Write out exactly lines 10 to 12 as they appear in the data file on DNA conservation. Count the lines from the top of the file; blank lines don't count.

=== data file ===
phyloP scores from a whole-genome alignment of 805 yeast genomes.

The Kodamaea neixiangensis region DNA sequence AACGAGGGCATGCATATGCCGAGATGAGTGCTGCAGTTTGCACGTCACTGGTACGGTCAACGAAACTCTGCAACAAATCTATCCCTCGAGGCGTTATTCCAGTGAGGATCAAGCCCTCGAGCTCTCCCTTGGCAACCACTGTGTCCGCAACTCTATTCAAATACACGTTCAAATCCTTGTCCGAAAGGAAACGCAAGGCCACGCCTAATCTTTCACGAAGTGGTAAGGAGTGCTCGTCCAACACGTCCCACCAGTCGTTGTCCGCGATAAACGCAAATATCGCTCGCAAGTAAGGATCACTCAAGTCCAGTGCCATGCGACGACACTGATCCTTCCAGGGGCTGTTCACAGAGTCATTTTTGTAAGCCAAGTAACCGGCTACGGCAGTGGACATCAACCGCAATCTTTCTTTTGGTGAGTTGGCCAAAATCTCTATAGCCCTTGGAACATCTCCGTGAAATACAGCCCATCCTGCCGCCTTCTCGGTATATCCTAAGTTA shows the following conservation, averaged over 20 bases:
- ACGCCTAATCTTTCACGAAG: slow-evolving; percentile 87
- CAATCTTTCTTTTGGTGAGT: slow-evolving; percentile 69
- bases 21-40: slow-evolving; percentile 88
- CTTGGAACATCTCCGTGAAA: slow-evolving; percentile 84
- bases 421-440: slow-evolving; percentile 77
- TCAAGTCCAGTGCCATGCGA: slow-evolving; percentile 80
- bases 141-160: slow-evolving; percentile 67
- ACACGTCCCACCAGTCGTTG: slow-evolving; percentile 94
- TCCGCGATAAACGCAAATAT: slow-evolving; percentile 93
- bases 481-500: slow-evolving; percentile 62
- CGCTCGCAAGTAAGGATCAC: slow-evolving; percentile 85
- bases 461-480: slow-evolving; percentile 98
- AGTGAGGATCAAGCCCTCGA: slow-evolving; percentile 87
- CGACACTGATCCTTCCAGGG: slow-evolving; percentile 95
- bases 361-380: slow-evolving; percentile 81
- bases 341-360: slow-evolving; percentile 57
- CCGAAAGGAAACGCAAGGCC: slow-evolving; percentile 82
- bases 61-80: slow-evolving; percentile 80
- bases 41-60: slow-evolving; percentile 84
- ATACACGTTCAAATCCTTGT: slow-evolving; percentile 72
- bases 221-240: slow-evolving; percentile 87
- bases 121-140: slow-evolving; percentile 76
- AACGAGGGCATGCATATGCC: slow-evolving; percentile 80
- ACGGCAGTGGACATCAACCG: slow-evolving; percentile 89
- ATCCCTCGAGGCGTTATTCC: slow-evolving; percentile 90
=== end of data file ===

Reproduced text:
- ACACGTCCCACCAGTCGTTG: slow-evolving; percentile 94
- TCCGCGATAAACGCAAATAT: slow-evolving; percentile 93
- bases 481-500: slow-evolving; percentile 62